List of FiguresForewordIntroductionAAnticipations3Lecture 1Introduction - Plato5Lecture 2Plato and Aristotle16Lecture 3Aquinas and the Scholastics26Lecture 4Pamphleteers - Money (Oresme, Bodin, "W.S.")35Lecture 5Pamphleteers - Mercantilism (Malynes, Misselden, Mun)46Lecture 6Sir William Petty55Lecture 7Child and Locke (Interest)66BEmergence of Systems75Lecture 8Cantillon77Lecture 9Cantillon (cont.) - Physiocracy86Lecture 10Physiocrats - Turgot95Lecture 11Locke and Hume on Property - Hume on Money104Lecture 12Hume on Interest and Trade - Precursors of Adam Smith114Lecture 13General Survey of Smith's Intentions - The Wealth of Nations: Analytical (I)125Lecture 14The Wealth of Nations: Analytical (II)133Lecture 15The Wealth of Nations: Analytical (III) - Policy (I)143Lecture 16The Wealth of Nations: Policy (II)153CNineteenth-Century Classicism165Lecture 17General Review - Malthus on Population167Lecture 18Value and Distribution: Historical Origin - Analytical (I)176Lecture 19Value and Distribution: Analytical (II)185Lecture 20Value and Distribution: Analytical (III)192Lecture 21Overall Equilibrium201Lecture 22International Trade210Lecture 23John Stuart Mill219DOther Mid-Nineteenth-Century Thought229Lecture 24Mill (cont.) - Saint-Simon and Marx231Lecture 25Marx (cont.) - List and the Historical School238EBeginnings of Modern Analysis247Lecture 26The Historical School (cont.) - Precursors of Change: Cournot, von Thunen, and Rae249Lecture 27The Marginal Revolution (I): Jevons258Lecture 28The Marginal Revolution (II): Jevons and Menger268Lecture 29The Marginal Revolution (III): Costs (Wieser) - The Pricing of Factor Services (Wieser, Clark, Wicksteed)277Lecture 30Capital Theory: Bohm-Bawerk and Fisher285Lecture 31Walras - Pareto295Lecture 32Marshall303Lecture 33Money: Fisher, Marshall, Wicksell312App. ARobbins' Reading List321App. BRobbins' Writings in the History of Economic Thought331References337Index355
Anyone reading these lectures can, and surely will, admire their style, the range of material they cover, the dazzling intellectual brilliance, and the stimulation they provide. -- From the foreword by William J. Baumol, New York University
Lionel Robbins taught at the London School of Economics from 1929 to 1961, directed the economic section of the British War Cabinet during World War II, and served as Chairman of the Financial Times from 1961 until 1970. His best known work is An Essay on the Nature and Significance of Economic Science. He became a life peer in 1959 and a Companion of Honour in 1968. Steven G. Medema is Professor of Economics at the University of Colorado at Denver. He is the editor of the Journal of the History of Economic Thought, author of Ronald H. Coase, and the coauthor, with Nicholas Mercuro, of Economics and the Law (Princeton). Warren J. Samuels is Professor of Economics at Michigan State University. He is the author of The Classical Theory of Economic Policy and The Economy as a Process of Valuation and coedits Research in the History of Economic Thought and Methodology with Jeff E. Biddle.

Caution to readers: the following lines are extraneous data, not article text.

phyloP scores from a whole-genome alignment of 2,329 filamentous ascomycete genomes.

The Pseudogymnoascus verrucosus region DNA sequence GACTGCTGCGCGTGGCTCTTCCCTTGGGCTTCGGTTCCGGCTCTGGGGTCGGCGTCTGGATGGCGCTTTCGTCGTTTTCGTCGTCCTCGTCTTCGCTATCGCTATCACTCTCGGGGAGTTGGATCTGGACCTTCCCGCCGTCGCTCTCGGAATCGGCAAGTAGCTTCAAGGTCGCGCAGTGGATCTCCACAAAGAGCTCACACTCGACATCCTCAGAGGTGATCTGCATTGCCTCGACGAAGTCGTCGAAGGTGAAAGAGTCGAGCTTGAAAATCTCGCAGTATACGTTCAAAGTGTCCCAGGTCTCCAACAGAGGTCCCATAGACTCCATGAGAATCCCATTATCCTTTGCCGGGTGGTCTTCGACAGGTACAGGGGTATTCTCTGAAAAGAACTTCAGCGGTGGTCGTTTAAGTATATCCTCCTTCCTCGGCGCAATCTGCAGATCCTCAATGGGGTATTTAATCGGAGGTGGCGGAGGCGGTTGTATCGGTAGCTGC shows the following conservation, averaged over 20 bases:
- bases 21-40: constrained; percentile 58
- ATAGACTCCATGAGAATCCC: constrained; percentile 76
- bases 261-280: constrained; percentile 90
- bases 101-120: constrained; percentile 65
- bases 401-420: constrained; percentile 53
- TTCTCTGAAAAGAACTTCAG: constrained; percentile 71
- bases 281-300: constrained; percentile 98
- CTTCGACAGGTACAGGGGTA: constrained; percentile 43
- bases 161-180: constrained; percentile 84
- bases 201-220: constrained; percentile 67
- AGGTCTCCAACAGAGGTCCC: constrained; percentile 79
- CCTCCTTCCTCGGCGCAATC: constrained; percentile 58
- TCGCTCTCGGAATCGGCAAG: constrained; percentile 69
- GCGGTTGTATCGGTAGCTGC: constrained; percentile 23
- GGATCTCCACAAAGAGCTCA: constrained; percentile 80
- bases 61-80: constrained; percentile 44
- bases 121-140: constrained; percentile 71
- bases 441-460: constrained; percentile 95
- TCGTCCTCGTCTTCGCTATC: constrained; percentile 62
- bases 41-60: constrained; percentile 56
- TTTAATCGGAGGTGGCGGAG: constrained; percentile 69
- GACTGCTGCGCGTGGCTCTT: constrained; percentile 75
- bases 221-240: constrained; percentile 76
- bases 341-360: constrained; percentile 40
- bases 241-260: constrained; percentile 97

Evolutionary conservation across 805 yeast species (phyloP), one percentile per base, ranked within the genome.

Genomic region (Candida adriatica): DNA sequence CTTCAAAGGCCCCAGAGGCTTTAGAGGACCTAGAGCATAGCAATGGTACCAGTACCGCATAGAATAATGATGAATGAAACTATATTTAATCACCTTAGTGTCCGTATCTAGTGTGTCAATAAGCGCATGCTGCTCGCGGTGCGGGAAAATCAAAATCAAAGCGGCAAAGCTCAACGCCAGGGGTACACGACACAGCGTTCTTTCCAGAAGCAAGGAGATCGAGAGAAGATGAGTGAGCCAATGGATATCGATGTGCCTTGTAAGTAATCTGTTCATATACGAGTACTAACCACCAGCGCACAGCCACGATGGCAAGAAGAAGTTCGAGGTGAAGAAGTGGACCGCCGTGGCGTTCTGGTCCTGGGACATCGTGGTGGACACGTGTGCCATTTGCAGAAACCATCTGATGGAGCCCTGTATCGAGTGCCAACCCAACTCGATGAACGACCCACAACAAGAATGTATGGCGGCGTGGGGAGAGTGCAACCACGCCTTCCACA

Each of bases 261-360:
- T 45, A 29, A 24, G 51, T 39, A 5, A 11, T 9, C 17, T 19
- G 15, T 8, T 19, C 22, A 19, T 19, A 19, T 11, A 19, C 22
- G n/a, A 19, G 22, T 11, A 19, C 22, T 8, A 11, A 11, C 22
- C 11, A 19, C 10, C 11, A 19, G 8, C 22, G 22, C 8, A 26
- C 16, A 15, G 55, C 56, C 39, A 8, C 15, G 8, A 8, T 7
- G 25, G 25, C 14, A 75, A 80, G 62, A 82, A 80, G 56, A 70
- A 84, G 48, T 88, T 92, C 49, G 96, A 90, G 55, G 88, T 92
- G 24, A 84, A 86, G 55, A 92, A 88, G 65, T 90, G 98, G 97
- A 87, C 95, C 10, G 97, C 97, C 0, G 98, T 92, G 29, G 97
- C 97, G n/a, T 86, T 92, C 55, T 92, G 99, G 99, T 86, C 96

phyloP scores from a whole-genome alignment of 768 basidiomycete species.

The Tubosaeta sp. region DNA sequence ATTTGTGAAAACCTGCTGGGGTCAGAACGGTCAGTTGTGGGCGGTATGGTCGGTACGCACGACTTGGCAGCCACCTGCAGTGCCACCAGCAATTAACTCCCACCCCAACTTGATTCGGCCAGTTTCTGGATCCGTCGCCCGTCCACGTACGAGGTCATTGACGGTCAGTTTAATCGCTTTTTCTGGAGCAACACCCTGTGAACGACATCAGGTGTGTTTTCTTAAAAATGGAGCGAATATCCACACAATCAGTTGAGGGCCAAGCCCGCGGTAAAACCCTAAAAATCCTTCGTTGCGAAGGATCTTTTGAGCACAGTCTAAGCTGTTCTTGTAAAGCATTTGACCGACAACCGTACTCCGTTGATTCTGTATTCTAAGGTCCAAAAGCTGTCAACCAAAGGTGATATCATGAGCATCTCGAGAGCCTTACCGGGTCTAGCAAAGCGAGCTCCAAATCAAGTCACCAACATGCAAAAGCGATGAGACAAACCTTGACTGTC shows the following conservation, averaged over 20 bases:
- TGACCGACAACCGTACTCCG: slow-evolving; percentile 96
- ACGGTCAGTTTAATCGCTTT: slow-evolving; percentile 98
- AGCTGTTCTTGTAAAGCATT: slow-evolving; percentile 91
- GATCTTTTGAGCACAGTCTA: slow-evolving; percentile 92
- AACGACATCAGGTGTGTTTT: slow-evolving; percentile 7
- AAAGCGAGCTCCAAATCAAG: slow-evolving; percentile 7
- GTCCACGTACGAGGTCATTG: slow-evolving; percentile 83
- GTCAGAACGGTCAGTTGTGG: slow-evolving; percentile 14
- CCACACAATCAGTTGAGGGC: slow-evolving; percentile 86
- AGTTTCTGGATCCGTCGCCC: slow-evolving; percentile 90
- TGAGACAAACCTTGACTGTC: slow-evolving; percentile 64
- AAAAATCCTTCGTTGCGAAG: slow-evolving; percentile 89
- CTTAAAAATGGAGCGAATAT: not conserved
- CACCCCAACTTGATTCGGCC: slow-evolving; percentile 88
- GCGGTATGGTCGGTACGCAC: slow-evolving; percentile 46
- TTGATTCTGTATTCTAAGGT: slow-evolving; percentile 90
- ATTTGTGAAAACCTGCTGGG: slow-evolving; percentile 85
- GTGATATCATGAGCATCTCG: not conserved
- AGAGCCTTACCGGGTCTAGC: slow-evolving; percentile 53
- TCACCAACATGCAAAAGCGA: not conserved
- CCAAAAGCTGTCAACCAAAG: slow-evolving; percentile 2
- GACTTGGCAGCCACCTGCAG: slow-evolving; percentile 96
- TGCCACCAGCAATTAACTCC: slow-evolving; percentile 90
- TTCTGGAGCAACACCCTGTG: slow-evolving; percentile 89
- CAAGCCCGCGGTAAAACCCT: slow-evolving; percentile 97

"Everything about this book breathes affection: Lionel Robbins's concern for his students down the decades, the editors' sensitive treatment of their subject, and Professor William Baumol's modest justification for his foreward: 'I was there!'"--Arthur Seldon, Times Literary Supplement "For anyone who has taught a course in the history of economic thought or who has more than a passing interest in the field, this book will be a delight."--Choice "As the 20th century draws to a close, the history of economic thought is beginning to look different, and the publication of Lionel Robbins's London School of Economics lectures on the subject will contribute to this process of rethinking... A welcome relief from the ponderousness of many volumes on this subject."--Virginia Quarterly Review "The book ... is filled with insights... The editors, in order to retain to the fullest the inimitable flavor of Robbins' personality, have wisely not tidied up the text... [They] deserve high praise for making these fine lectures available."--Mises Review "With a profound sense of humor and highly engaging anecdotes, this master teacher provided an unusual opportunity to discover not only the ideas but also the very different frames of reference that inspired the contributions of these great minds to our present understanding of economics. Essential reading."--Library Journal "These lectures reflect Robbins' two personae--the scholarly exponent of the centuries of economic thought and the passionate advocate of classical liberalism. A decisive part of his intellectual armoury was his often elegant, classical spoken English, which evoked a mixture of awe and wonder. In his LSE lectures, which he may have felt were his last epistles to posterity, the language is more informal, sometimes, colloquial, even unfamiliarly conversational."--Arthur Seldon, Times Literary Supplement "Robbins obviously loved the history of economic thought, but the passion that shows through on each page of this book is more than a passion for the history of economics. Robbins loved the discipline of economics itself, and the lectures reflect the gusto with which he had spent his life pursuing its mastery."--Bradley W. Bateman, EH.NET